Dr. Johnson consulted electrophysiologists George Van Hare, MD, and Jennifer Silva, MD, to examine Correy. They found that abnormal electrical connections in her heart due to her congenital heart anomalies, as well as the surgery that had been done, were causing her rapid heart rate episodes. "Correy’s care is a group effort and a great example of how we all work as a team to care for kids," says Dr. Silva, who serves as director of the Electrophysiology Lab (EP) and WUSM Instructor in Pediatrics. "After medication management failed to correct her abnormal rhythms, Dr. Van Hare and I concluded that a transcatheter ablation was the best strategy for Correy."
While inside Correy’s heart, these specialists created a three-dimensional electrical map to first find the cause of Correy’s abnormal rhythm. "The mapping tool helped to clearly define the edges of her scar so we could successfully ablate each area," describes Dr. Silva. "Correy presented us a highly complex case, and we identified three different substrates of arrhythmia."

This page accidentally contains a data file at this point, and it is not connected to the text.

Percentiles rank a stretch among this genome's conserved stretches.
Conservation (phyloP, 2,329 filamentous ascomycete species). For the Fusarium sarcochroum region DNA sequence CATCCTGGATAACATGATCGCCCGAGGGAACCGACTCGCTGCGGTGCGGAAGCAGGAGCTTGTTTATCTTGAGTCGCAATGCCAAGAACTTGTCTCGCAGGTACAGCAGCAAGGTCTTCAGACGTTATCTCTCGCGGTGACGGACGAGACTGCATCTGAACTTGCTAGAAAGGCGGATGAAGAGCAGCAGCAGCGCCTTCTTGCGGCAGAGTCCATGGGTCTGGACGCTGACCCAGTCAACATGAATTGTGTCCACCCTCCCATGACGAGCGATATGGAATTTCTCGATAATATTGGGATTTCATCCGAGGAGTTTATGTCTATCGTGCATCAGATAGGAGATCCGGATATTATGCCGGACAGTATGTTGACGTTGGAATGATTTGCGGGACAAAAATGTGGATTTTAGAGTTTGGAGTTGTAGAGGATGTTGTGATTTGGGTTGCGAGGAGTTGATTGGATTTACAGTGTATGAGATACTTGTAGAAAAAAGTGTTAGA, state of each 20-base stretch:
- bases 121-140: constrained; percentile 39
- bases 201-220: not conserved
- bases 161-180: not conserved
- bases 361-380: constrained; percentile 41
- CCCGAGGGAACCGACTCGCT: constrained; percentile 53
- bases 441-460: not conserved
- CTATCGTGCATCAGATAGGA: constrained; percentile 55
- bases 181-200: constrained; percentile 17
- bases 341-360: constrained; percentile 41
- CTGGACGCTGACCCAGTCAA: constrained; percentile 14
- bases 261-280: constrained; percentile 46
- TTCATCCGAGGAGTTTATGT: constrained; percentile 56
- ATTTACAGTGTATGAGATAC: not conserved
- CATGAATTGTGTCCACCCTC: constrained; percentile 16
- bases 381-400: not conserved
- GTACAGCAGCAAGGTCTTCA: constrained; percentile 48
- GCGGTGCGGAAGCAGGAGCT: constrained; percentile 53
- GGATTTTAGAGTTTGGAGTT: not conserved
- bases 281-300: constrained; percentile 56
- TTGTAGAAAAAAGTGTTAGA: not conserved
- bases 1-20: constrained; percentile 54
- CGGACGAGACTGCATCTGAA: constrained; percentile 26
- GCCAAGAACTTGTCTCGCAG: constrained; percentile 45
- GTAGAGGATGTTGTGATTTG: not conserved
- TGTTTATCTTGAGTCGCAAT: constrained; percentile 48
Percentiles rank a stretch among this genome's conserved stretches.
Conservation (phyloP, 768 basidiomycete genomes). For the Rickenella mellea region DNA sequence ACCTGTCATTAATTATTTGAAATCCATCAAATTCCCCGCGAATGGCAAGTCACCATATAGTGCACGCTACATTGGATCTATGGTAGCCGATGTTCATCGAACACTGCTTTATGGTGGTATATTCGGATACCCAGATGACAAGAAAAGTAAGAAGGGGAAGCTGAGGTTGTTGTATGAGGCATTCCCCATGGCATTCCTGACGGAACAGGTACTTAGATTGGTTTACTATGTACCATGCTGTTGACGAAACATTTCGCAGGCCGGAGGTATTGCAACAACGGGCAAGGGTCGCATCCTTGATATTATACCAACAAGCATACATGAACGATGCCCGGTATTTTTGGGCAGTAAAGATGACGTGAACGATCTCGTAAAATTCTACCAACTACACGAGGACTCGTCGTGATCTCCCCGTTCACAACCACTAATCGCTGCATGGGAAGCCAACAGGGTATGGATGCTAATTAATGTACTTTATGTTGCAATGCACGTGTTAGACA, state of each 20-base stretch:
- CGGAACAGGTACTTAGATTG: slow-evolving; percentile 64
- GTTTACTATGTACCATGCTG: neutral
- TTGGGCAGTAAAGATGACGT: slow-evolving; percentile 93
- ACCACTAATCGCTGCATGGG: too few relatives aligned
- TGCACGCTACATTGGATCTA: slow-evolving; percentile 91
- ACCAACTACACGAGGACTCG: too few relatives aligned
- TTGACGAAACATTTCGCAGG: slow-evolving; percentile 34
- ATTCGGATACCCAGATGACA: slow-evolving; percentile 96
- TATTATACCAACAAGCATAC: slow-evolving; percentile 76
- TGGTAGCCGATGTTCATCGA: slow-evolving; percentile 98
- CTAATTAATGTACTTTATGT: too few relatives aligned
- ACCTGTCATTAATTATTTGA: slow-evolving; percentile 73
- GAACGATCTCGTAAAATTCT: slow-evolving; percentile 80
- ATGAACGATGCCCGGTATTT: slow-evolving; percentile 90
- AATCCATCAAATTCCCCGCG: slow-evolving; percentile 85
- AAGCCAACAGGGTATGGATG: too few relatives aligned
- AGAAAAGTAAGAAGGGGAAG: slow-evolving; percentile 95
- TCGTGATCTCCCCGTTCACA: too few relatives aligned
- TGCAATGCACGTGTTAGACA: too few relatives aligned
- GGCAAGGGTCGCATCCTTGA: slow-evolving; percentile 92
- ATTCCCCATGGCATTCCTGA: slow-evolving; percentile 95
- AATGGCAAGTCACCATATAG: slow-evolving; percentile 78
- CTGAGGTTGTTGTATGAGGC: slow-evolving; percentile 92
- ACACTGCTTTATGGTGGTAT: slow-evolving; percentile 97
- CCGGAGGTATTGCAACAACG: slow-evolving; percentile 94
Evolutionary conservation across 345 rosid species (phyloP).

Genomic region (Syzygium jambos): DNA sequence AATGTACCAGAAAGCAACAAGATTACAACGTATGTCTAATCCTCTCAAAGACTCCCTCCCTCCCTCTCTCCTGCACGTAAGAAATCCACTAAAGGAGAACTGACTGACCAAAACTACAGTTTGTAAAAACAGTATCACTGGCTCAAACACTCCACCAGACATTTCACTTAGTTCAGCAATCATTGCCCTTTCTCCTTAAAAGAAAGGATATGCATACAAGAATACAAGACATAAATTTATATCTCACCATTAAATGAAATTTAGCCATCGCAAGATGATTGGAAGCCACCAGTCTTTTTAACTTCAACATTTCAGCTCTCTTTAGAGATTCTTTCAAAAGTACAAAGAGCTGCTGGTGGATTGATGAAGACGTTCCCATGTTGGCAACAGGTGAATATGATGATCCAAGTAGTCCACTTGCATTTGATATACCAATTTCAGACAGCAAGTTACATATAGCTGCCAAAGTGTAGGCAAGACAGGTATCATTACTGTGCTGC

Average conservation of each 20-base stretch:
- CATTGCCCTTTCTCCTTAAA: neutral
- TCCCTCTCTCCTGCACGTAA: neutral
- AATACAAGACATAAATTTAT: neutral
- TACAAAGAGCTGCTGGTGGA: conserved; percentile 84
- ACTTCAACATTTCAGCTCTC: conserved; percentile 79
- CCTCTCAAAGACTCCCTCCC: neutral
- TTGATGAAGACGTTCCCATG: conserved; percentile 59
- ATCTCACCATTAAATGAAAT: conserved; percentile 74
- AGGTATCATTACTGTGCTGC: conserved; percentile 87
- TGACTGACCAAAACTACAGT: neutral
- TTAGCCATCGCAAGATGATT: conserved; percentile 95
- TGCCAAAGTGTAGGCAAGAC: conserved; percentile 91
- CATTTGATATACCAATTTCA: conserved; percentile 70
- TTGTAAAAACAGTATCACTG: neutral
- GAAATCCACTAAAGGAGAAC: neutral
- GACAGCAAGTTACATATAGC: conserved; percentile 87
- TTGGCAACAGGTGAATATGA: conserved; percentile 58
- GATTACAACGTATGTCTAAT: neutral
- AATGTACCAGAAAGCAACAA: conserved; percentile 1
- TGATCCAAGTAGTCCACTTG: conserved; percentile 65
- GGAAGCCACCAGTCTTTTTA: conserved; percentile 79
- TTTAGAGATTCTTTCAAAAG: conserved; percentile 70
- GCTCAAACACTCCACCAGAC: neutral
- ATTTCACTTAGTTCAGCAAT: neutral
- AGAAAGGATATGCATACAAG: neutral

According to Dr. Van Hare, director of the Division of Pediatric Cardiology at Washington University School of Medicine and the Louis Larrick Ward Chair in Pediatric Cardiology at St. Louis Children's Hospital, a pediatric electrophysiology program is defined by its ability to take on and treat cases like Correy’s arrhythmia. "She, like hundreds of other children with arrhythmia conditions who have come to St. Louis Children’s Hospital, requires not only the most sophisticated tools available, but also an experienced team accustomed to volume and complexity," says Dr. Van Hare.